# Electrostatics & DC Circuits Learning Goals Fa13

I really fell behind on blogging this semester. One thing I wanted to do on the blog was keep a record of my learning goals for each unit as this was the first semester I really made use of unit-scale learning goals. With the semester wrapped up, let me record the learning goals I used this semester before I start revising them for next semester.

For electrostatics and DC circuits…

**Content Learning Goals**

1. Draw conclusions about whether objects are positively charged, negatively charged, or neutral based on their interactions with other objects. Student can also describe and sketch what happens to charges inside a neutral object when a charged object is brought nearby while the neutral object is either grounded or not grounded.

2. Briefly describe in words the meaning of: conductor, insulator, electric field, electric potential, electric potential energy.

3. Use Coulomb’s Law to calculate the magnitude and direction of the force between point charges. The student can also use vector addition to determine the net force.

4. Use E = kq/r^{2} to calculate the electric field due to a point charge and use integration to determine the electric field due to a finite length line charge and a charged ring.

5. Use F = qE to determine the force and resulting motion of a charge placed in an external electric field.

6. Sketch and describe in words the electric field due to a point charge, an electric dipole, a line charge, a ring charge, and a charged sphere. Student can also sketch the approximate electric field due to irregularly shaped conductors. Student can draw conclusions about the relative strength of the electric field at different locations based on a sketch of electric field lines.

7. Sketch electric field lines (including direction) when given labeled equipotential lines or vice versa. Student can relate equations for the electric field and the electric potential using one equation to determine the other.

8. Use V = kq/r to calculate the electric potential due to a point charge and use integration to determine the electric potential due to a finite length line charge or charged ring.

9. Use potential energy and work equations to construct conservation of energy expressions. Student can use these expressions to determine the speed of a charge, the potential energy of a configuration of charges, or the work required to construct a given charge configuration.

10. Use Gauss’s Law to calculate the electric field, charge, or charge density in problems with planar, cylindrical, or spherical symmetry. Student can also explain why symmetry is necessary in order for Gauss’s Law to be useful in a given problem.

11. Describe and justify the four defining characteristics of conductors in equilibrium.

12. Explain in words what current, voltage, and resistance mean in terms of electric charges. Student can also use Ohm’s Law to relate these quantities.

13. Identify and draw series and parallel connections on circuit diagrams. Student can also use physical arguments about conservation of charge and conservation of energy to explain why current is the same through elements in series and voltage drops are the same across elements in parallel.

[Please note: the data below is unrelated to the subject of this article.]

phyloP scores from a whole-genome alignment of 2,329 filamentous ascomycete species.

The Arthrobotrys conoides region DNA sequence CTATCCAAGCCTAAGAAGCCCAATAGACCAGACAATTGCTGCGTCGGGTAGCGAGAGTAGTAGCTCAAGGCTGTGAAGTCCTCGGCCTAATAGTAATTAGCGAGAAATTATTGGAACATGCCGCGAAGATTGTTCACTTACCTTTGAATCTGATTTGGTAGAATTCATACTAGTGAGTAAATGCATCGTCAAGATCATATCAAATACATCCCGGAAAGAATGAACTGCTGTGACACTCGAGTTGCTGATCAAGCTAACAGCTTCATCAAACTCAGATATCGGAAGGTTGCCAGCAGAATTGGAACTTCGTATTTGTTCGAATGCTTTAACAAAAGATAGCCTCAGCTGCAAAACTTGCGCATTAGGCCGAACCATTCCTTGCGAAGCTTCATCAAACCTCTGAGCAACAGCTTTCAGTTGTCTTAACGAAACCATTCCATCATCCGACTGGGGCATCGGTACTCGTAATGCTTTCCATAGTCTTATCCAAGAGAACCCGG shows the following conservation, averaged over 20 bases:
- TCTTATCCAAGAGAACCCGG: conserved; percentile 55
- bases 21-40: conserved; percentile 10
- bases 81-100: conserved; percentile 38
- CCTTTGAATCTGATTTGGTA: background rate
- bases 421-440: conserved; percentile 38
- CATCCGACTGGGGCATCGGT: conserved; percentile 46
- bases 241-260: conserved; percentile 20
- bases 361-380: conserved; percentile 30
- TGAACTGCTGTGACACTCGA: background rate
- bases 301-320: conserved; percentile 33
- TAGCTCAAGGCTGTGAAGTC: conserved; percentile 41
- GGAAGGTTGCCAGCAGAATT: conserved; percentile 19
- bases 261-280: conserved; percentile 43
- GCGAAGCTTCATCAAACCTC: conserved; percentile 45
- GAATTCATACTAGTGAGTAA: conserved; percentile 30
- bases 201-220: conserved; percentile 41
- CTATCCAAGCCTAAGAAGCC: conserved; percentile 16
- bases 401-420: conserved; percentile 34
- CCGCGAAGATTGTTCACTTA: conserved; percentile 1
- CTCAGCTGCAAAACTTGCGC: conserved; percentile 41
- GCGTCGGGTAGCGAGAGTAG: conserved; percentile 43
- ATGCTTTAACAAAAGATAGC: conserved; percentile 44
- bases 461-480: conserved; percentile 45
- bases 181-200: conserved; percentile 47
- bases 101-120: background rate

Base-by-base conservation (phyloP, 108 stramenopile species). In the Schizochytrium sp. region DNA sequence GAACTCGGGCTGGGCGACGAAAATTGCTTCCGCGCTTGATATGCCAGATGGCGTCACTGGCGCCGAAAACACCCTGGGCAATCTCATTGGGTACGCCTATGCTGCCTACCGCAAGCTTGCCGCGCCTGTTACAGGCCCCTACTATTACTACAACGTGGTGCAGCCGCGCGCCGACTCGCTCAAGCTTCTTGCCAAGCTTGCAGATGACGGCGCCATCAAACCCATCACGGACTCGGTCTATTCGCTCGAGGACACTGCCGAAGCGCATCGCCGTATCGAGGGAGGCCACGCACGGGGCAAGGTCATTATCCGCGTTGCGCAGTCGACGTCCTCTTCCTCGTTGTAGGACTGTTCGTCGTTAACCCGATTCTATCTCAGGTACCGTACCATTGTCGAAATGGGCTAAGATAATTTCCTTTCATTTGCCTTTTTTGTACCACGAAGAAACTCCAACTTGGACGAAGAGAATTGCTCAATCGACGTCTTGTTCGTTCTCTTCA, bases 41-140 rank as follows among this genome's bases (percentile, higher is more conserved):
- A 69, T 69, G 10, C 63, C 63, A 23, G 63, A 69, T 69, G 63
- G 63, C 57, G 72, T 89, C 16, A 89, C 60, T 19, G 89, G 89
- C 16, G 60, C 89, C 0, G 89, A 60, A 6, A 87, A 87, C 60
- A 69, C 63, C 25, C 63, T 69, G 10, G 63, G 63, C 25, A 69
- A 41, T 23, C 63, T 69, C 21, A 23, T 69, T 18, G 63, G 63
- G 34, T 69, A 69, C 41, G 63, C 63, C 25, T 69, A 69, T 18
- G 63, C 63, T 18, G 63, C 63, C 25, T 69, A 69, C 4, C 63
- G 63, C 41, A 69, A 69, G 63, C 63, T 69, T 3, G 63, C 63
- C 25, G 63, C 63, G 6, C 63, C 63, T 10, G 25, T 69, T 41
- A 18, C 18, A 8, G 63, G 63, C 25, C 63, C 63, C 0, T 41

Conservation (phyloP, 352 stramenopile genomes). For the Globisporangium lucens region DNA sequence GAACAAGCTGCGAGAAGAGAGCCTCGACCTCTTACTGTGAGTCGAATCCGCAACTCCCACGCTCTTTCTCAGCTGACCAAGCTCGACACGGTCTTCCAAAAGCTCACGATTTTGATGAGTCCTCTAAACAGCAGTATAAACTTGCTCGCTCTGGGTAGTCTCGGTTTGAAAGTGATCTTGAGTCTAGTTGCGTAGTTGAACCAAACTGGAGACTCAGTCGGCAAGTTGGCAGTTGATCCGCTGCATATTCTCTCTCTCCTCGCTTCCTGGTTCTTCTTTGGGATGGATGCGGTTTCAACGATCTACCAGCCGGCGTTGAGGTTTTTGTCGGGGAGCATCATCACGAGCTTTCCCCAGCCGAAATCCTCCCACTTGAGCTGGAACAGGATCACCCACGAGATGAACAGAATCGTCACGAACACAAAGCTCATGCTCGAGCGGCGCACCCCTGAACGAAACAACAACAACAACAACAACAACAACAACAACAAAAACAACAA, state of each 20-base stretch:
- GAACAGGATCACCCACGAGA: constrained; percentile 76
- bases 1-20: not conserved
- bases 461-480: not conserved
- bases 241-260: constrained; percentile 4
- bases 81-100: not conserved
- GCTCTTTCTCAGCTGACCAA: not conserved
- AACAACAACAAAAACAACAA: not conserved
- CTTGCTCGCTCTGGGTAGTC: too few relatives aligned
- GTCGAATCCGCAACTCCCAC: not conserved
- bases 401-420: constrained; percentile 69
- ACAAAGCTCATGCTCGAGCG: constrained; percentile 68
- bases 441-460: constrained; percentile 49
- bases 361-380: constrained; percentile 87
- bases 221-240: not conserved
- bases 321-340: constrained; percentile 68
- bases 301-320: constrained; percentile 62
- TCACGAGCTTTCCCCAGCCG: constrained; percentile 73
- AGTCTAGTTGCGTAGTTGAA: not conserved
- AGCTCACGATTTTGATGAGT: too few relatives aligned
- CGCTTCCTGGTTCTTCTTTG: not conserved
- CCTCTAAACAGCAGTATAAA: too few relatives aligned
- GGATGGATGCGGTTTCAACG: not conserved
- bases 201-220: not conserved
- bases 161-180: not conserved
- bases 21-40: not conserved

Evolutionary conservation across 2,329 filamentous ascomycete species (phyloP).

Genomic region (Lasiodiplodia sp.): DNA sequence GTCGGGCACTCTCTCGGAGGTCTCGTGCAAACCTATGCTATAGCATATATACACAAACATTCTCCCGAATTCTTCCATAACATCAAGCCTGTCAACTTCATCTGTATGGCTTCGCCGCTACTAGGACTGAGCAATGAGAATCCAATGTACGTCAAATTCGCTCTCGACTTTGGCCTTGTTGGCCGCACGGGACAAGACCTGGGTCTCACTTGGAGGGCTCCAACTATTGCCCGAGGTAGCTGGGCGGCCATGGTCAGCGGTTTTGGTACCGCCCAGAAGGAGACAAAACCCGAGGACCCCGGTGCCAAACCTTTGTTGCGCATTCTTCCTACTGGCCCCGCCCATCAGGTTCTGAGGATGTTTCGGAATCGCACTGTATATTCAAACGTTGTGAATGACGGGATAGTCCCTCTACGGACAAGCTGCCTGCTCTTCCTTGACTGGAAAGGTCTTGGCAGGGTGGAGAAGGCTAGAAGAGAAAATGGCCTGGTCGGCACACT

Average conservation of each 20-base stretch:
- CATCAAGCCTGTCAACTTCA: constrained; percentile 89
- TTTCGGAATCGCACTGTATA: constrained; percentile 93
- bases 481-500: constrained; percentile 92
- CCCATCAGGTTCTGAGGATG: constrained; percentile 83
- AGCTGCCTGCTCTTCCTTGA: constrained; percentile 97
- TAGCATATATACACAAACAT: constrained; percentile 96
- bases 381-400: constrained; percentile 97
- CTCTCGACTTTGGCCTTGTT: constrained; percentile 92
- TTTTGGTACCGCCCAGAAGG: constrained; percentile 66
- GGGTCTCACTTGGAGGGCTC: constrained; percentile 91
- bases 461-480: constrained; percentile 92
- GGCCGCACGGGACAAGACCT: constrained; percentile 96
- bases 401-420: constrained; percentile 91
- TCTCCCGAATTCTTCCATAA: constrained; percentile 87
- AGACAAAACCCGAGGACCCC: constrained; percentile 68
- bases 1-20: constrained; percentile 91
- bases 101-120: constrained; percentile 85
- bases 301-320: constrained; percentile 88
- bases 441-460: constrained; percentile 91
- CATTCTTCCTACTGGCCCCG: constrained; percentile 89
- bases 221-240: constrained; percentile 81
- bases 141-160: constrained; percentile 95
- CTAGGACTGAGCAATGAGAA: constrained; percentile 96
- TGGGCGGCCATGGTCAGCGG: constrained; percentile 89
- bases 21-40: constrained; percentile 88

14. Build a physical circuit (consisting of batteries, resistors, and light bulbs) based on a circuit diagram and measure current or voltage drops anywhere in the circuit.

15. Explain why power = current*voltage drop, use Ohm’s Law to write power in other useful ways, and use power to draw conclusions about the brightness of light bulbs.

16. Add resistors in series and parallel and use the concept of equivalent resistance to determine the current at any point in a circuit with multiple resistors and multiple branches.

17. Use Kirchoff’s voltage and current laws to write a system of equations for a circuit with multiple loops and one or more batteries. Student can solve the system of equations to determine current (value and direction) anywhere in the circuit.

General Skills Related to this Unit

1. Developing models to help us interpret equations, make predictions, reason conceptually, and hone our intuition.

2. Using integrals to add together many tiny pieces and building a conceptual understanding of what it means to integrate something.

3. Using symmetry to simplify problems and make predictions about the form of a solution.

**Experiential Value of this Unit**

1. Like our unit on thermodynamics, this unit involves making the invisible visible. Much of our understanding of charged objects and of electrical circuits is based on picturing the position or motion of physical charges. This will allow you to visualize what is happening inside things that were previously sealed off from your view.

2. Our discussions of voltage differences and electric fields will unify batteries, power lines, electric shocks, and lightning in ways you may not have previously seen. Seeing these objects and phenomena in terms of voltage differences will draw your attention to the importance of the “ground” or “negative” side. What you previously saw as a single object with “high voltage” you will now see as simply one side of a two sided voltage difference.

3. You will notice that the terms voltage, power, and energy are constantly being used incorrectly in movies, television, and advertisements (even on battery packages themselves). This will be very annoying.

4. Our vision of current flow will be one of collective motion where each charge is influencing its neighboring charges. You will start to see other phenomena such as air or water flow, crowds moving through a hallway, birds or fish traveling as flock or school in similar terms. You may find yourself applying our conceptual explanation of how current divides when it reaches a junction to analogous behaviors in all of these other systems.